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Marvel’s Avengers Puts Gamers in the Shoes, Capes, and Mechanized Suits of Their Favorite Heroes

If you pay attention to video games and/or superheroes, you’ve probably seen at least one headline that the new Marvel’s Avengers game is “surprisingly good.” Considering the gaming community’s love of hating on “live service” games (titles which are based around ongoing content updates rather than a single comprehensive experience at launch) and criticism of anything related to a property as large as Marvel (like the idiotic puddle-based debate ahead of Marvel’s Spider-Man), it’s no surprise that much of the discourse surrounding Avengers is about how it’s significantly better than certain pockets of the internet expected.

Truthfully, the team at Crystal Dynamics are in the midst of a wildly uphill battle to live up to fans’ ridiculous expectations and put forth the first proper Avengers game since the Marvel Cinematic Universe changed the face of entertainment. Having officially launched on  Sept. 4, fans and critics alike are finally getting a taste of what the Tomb Raider veterans have put together — which is ultimately a classic beat ‘em up game that certainly provides its fair share of heroic moments despite the occasional bug or glitch (which isn’t uncommon for a brand new game).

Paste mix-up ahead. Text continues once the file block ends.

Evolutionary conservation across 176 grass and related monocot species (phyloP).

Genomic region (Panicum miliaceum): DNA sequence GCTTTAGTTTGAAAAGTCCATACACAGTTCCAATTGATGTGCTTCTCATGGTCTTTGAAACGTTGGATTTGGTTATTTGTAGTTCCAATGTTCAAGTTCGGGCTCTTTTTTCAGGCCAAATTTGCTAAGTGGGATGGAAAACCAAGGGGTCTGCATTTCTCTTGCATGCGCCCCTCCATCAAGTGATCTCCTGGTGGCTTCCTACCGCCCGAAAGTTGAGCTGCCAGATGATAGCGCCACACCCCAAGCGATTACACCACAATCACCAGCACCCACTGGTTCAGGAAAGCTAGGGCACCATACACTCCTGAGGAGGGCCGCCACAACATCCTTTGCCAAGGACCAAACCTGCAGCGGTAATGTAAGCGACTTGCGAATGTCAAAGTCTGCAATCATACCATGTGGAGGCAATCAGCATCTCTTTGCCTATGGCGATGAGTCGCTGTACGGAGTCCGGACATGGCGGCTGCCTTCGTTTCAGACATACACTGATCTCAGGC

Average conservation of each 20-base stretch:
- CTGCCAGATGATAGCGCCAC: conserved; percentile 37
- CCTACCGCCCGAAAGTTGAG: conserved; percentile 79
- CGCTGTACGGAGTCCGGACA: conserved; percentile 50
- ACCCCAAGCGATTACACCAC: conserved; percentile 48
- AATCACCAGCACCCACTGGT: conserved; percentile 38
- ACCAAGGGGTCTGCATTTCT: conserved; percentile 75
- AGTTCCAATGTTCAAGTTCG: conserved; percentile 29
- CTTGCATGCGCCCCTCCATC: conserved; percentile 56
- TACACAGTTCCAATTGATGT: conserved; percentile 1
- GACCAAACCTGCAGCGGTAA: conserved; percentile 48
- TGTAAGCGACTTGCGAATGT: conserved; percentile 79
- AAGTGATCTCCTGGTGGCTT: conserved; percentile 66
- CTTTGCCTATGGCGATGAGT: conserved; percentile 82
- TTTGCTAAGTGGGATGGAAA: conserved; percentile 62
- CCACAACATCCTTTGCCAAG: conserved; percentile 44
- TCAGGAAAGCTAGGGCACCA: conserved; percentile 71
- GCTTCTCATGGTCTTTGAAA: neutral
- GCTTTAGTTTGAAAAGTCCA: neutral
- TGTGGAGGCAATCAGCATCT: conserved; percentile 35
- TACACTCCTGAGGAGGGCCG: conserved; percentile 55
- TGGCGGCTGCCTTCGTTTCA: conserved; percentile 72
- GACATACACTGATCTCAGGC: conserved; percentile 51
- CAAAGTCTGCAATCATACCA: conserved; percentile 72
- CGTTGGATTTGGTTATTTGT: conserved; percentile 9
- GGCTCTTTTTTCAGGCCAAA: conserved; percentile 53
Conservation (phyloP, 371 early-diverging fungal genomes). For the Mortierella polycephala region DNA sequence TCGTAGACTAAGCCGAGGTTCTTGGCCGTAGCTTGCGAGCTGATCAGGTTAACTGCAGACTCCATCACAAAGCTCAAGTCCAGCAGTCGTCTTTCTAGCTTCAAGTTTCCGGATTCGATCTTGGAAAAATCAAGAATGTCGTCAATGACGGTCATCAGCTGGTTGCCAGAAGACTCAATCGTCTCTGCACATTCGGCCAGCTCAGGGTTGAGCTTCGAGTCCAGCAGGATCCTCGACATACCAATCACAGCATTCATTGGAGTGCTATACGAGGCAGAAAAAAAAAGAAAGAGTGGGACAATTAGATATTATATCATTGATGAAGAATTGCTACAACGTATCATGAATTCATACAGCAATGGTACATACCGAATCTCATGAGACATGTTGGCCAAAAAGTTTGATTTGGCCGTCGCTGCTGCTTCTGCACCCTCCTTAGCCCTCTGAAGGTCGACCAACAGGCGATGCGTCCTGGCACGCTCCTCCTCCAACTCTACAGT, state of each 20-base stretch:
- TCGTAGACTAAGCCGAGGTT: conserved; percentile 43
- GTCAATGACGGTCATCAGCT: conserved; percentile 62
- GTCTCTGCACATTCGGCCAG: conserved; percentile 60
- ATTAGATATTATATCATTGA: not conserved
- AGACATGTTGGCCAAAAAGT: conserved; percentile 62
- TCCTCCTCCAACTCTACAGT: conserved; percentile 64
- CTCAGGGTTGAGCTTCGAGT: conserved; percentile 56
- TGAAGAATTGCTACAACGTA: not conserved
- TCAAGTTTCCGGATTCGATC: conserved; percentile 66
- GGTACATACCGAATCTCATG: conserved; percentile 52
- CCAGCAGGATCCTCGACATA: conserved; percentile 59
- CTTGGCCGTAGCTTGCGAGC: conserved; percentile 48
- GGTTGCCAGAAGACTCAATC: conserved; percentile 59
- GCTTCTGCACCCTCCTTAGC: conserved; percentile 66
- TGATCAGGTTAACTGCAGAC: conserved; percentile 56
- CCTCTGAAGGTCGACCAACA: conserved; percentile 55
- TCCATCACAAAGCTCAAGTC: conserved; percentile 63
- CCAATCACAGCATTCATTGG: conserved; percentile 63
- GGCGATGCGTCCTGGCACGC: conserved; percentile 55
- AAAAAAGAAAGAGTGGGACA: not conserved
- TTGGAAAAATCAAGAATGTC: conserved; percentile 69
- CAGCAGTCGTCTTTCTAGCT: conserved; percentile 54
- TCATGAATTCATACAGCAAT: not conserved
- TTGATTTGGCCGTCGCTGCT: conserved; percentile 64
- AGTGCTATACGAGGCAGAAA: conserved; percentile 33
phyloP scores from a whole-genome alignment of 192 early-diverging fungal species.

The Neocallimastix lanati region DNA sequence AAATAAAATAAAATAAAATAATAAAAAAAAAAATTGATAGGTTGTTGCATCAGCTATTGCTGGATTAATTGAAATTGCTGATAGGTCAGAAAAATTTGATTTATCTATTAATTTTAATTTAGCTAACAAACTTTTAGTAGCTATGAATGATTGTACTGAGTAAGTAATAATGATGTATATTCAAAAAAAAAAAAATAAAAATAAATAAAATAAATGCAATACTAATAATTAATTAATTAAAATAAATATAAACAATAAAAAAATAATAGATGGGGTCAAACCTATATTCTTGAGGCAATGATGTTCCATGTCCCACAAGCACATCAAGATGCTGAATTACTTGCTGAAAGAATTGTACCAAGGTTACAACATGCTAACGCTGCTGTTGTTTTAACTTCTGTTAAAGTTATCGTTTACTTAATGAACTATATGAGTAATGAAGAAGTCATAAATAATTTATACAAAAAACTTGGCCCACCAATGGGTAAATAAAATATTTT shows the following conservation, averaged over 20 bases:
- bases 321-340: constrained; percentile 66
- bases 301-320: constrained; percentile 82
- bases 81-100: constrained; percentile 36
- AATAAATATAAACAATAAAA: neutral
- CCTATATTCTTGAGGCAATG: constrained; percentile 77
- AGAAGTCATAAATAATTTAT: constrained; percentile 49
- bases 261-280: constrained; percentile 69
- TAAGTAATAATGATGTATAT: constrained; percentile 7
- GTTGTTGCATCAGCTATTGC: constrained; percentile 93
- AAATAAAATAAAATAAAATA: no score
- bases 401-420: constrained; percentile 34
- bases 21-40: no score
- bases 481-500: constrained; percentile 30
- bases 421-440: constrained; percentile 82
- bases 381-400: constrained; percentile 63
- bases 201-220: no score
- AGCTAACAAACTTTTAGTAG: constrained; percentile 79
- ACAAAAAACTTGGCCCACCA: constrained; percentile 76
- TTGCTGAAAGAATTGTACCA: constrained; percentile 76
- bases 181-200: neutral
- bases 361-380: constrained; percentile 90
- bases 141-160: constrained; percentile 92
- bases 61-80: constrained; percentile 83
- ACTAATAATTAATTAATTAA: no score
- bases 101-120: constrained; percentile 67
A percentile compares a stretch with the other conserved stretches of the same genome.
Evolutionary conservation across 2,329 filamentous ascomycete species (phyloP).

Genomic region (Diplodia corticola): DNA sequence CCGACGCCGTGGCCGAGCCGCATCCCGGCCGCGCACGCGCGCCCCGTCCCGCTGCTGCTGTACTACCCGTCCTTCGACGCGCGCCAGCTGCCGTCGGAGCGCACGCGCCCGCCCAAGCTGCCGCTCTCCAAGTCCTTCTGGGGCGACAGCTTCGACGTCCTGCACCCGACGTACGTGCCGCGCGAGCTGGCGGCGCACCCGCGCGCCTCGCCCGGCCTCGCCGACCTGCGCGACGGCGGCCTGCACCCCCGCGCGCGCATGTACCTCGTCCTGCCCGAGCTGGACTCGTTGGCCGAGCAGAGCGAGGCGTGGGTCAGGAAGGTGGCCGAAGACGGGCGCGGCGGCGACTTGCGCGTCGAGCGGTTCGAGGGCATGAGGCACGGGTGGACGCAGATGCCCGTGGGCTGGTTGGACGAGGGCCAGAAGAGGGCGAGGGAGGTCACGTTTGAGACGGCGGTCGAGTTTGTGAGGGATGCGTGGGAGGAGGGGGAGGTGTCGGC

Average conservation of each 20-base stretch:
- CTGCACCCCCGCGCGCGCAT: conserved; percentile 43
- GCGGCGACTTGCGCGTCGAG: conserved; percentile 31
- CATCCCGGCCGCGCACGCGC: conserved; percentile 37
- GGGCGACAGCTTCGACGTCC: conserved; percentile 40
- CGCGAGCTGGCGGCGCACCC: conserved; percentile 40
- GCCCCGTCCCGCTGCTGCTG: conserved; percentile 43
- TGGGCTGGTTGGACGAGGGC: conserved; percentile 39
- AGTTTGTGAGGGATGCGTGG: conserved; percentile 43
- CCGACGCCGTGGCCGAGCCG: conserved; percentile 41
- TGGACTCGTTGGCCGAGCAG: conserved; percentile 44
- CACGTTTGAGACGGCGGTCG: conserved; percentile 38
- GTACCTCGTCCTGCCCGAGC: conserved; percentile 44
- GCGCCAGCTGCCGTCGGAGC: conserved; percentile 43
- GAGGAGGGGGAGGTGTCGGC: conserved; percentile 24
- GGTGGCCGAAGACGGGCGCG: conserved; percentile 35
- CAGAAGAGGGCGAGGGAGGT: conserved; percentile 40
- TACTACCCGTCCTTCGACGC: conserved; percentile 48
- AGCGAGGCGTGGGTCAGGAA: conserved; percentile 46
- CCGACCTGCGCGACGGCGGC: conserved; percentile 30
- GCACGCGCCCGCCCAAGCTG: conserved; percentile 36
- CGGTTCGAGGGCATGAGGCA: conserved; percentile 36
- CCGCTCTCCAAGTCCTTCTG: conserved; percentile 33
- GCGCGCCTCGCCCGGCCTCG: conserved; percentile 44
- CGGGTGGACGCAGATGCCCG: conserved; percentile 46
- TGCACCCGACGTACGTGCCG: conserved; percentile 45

Described as “a game made by fans, for fans” by creative director Shaun Escayg, SPIN caught up with the Crystal Dynamics team behind Marvel’s Avengers to find out exactly what went into one of the biggest titles of the fall.

SPIN: Considering how huge everything involving the Avengers has become, what was it like to build a game around these legendary characters?
Shaun Escayg, Creative Director: This was certainly one of the toughest of our challenges. There are 81 years of Marvel comic history and a recent decade of Avengers movies. We knew what we were getting into, but we couldn’t resist the opportunity to work with these beloved characters. A key factor to our success were our incredible partners at Marvel. From the onset, we were told that as long as we can ground our choices in the story, there would be freedom to create — and I must say that Marvel stayed true to their word.